From The Bangkok Post  Published: 25/01/2010

Some species of hornbill will soon be extinct as a result of human encroachment on their habitat, a leading conservationist warns.

Pilai Poonswad, known as ”the great mother” of hornbills in Thailand, said the birds were expected to be wiped out from the country soon.

Dr Pilai said hunting and trading were to blame for the bird’s imminent demise.

There are 54 known species of hornbill, and up to 13 species can be found in Thailand.

”The wrinkled hornbill is the most endangered species which can be found only in the southernmost park of Hala Bala Wildlife Sanctuary [in Narathiwat],” she said, citing research on the characteristics of the genetics of hornbills in forest landscapes and their population and habitat statistics in Thailand.

Dr Pilai, a professor with the microbiology department at Mahidol University’s faculty of science, said more than three species on the brink of extinction were the helmeted hornbill, black hornbill and white-crowned hornbill.

She said the hornbill was considered a key species due to its role as a seed disperser. She said a study showed the diminishing number of hornbills in the north of Thailand had affected nearly half of all plant species there that were threatened with extinction.

”In the North, the hornbills can be found only in Chiang Mai, Chiang Rai and Mae Hong Son. They also serve as a key indicator of the health of a forest.”

She said the study on the characteristics of hornbill genetics found there had been mating between two species as a result of the decrease in bird population and small areas of habitat.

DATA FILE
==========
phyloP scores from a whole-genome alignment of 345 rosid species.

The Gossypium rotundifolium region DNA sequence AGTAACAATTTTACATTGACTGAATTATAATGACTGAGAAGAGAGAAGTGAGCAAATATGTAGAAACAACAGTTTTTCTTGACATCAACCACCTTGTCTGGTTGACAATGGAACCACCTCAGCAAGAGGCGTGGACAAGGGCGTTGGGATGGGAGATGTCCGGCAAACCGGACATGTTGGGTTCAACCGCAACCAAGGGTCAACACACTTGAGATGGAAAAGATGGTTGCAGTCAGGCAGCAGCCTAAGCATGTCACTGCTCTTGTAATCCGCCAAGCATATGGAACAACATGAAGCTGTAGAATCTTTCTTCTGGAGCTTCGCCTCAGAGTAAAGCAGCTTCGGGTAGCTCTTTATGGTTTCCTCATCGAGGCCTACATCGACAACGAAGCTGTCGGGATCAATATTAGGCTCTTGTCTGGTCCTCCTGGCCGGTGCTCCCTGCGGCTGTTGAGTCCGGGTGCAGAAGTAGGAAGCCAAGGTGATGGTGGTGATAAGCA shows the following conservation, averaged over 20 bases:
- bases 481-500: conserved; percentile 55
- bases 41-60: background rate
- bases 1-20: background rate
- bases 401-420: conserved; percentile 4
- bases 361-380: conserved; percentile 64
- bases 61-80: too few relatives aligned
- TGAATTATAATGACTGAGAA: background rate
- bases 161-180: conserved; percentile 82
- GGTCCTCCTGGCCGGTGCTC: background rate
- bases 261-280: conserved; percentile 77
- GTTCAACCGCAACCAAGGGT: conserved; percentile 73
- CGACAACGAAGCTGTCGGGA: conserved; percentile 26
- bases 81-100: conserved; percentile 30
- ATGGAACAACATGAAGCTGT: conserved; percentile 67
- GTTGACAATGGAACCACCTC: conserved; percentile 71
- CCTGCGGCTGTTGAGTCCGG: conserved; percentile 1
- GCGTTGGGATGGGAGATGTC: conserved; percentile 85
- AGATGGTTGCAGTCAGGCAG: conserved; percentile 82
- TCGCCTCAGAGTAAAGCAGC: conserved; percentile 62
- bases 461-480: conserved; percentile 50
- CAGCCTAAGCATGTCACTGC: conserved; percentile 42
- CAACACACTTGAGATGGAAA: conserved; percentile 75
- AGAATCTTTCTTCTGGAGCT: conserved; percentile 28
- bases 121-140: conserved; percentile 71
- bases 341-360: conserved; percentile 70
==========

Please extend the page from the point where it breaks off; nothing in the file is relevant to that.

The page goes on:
The research covered three forests which were the main habitat of hornbills including the 18,000-square-kilometre Huai Kha Khaeng Wildlife Sanctuary in Kanchanaburi, Tak and Uthai Thani, the 2,100-square-kilometre Khao Yai National Park in Nakhon Ratchasima, Saraburi, Prachin Buri and Nakhon Nayok, and the 180-square-kilometre Budo Su-ngai Padi National Park in Narathiwat.

A survey of the three forests found seven of 13 species.

”The forest area in Budo Su-ngai Padi National Park is sharply decreasing due to many forest areas being converted to plantations,” Dr Pilai said.

Cutting down trees hurt the birds because they made their nests in holes in high and straight-trunked trees such as rubber trees, which were regularly cut down. ”Hornbills have to rely on a natural hole in a tree because they cannot excavate it themselves,” she said.

Over five years of research, her team helped to dig and adjust holes for hornbills to provide adequate habitats.